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Prostaglandins Other Lipid Mediat. 2011 Nov;96(1-4):109-13. doi: 10.1016/j.prostaglandins.2011.06.003. Epub 2011 Jun 15.

Docosahexaenoic acid (DHA) incorporation into the brain from plasma, as an in vivo biomarker of brain DHA metabolism and neurotransmission.

Author information

  • 1Brain Physiology and Metabolism Section, National Institute on Aging, National Institutes of Health, Bethesda, MD 20892, USA.

Abstract

Docosahexaenoic acid (DHA) is critical for maintaining normal brain structure and function, and is considered neuroprotective. Its brain concentration depends on dietary DHA content and hepatic conversion from its dietary derived n-3 precursor, α-linolenic acid (α-LNA). We have developed an in vivo method in rats using quantitative autoradiography and intravenously injected radiolabeled DHA to image net incorporation into the brain of unesterified plasma DHA, and showed with this method that the incorporation rate of DHA equals the rate of brain metabolic DHA consumption. The method has been extended for use in humans with positron emission tomography (PET). Furthermore, imaging in unanesthetized rats using DHA incorporation as a biomarker in response to acute N-methyl-D-aspartate administration confirms that regional DHA signaling is independent of extracellular calcium, and likely mediated by a calcium-independent phospholipase A(2) (iPLA(2)). Studies in mice in which iPLA(2)-VIA (β) was knocked out confirmed that this enzyme is critical for baseline and muscarinic cholinergic signaling involving DHA. Thus, quantitative imaging of DHA incorporation from plasma into brain can be used as an in vivo biomarker of brain DHA metabolism and neurotransmission.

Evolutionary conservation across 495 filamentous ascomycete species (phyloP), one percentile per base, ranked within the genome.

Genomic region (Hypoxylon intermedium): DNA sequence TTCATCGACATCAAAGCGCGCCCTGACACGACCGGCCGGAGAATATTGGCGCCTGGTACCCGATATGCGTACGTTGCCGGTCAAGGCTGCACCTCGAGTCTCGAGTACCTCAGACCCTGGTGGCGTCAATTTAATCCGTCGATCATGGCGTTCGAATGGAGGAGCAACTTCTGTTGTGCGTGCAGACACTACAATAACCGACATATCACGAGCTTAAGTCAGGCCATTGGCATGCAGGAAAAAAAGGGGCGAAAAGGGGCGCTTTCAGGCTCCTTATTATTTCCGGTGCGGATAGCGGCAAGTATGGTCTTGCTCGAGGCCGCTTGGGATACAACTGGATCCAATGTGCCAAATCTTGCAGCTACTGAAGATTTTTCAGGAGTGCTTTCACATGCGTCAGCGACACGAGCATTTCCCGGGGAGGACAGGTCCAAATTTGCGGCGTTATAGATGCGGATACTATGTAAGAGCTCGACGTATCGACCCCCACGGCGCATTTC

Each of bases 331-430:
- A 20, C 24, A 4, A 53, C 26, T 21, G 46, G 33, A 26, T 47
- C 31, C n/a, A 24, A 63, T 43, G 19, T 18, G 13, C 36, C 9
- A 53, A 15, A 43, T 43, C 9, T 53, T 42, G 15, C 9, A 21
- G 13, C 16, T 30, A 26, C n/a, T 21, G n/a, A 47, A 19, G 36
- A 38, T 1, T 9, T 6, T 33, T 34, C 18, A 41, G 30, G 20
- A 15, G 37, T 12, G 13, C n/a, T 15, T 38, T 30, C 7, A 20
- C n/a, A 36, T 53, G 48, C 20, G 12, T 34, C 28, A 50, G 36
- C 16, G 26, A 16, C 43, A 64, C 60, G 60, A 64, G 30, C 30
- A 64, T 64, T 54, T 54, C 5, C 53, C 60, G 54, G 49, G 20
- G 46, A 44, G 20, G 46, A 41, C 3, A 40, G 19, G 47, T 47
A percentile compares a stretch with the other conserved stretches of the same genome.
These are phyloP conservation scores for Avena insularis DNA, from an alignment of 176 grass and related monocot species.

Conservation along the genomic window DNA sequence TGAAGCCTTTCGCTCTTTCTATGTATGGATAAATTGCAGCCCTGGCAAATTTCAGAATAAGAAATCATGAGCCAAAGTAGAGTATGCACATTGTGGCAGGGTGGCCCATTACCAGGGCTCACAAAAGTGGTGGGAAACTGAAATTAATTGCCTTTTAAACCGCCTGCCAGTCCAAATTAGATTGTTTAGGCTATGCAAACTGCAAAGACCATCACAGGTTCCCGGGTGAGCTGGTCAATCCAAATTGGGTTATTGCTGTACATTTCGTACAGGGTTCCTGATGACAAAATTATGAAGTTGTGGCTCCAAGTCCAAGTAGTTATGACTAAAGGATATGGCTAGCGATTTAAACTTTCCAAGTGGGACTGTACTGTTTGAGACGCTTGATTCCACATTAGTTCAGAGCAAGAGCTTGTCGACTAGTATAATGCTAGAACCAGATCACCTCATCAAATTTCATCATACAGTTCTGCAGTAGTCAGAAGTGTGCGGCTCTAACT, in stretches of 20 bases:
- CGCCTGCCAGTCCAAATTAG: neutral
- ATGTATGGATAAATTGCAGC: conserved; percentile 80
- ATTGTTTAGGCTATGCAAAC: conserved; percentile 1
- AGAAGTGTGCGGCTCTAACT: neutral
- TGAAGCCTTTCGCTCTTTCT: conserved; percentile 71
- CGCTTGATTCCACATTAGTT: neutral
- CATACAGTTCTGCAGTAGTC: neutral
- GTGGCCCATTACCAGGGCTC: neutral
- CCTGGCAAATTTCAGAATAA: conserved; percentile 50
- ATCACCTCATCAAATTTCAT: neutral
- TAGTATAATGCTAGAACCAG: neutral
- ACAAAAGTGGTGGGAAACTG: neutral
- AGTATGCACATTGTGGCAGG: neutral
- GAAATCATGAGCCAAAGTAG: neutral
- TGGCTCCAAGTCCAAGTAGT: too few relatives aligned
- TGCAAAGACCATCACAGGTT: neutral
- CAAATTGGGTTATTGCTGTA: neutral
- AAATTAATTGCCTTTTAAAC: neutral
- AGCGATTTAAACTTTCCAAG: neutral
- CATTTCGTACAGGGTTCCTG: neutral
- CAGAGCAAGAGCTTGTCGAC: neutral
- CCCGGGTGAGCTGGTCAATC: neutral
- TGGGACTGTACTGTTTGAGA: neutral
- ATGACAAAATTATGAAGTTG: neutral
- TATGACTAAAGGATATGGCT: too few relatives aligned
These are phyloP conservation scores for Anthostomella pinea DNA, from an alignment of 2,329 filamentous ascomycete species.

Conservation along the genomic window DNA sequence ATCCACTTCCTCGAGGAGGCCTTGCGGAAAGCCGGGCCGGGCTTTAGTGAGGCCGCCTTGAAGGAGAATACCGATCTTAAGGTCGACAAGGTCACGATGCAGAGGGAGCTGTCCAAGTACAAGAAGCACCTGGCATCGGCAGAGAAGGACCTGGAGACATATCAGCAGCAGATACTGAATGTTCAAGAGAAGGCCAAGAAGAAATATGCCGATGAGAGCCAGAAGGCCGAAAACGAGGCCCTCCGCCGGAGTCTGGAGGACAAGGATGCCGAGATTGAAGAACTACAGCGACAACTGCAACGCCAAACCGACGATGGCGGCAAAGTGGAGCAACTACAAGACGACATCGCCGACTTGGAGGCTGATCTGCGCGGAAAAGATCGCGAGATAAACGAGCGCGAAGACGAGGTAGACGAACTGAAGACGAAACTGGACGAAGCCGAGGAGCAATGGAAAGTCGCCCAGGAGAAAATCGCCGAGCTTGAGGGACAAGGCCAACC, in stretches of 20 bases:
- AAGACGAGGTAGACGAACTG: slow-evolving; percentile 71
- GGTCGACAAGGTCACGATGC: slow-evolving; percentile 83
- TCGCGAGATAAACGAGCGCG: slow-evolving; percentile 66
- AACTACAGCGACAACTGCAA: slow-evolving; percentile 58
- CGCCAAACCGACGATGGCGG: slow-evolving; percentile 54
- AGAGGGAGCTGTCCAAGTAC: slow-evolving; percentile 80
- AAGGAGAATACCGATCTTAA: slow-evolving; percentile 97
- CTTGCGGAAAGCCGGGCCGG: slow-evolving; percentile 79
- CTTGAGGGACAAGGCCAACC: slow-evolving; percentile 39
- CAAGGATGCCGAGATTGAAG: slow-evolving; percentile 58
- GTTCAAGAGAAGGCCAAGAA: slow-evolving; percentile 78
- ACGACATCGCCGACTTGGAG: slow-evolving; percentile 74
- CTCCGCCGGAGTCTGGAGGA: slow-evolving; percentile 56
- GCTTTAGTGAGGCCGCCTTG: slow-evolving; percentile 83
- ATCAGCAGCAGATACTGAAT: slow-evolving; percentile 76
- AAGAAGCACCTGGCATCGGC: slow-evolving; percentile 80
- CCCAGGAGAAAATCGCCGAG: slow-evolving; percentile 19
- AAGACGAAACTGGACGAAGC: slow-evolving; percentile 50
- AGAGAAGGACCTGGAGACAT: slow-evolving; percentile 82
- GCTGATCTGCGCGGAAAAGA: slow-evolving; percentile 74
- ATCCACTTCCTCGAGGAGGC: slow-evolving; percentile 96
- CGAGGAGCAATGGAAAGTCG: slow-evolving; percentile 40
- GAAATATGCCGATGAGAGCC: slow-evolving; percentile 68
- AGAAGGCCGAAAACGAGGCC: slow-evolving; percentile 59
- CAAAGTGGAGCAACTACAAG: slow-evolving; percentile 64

Published by Elsevier Inc.

PMID:
21704722
[PubMed - indexed for MEDLINE]
PMCID:
PMC3202024
Free PMC Article
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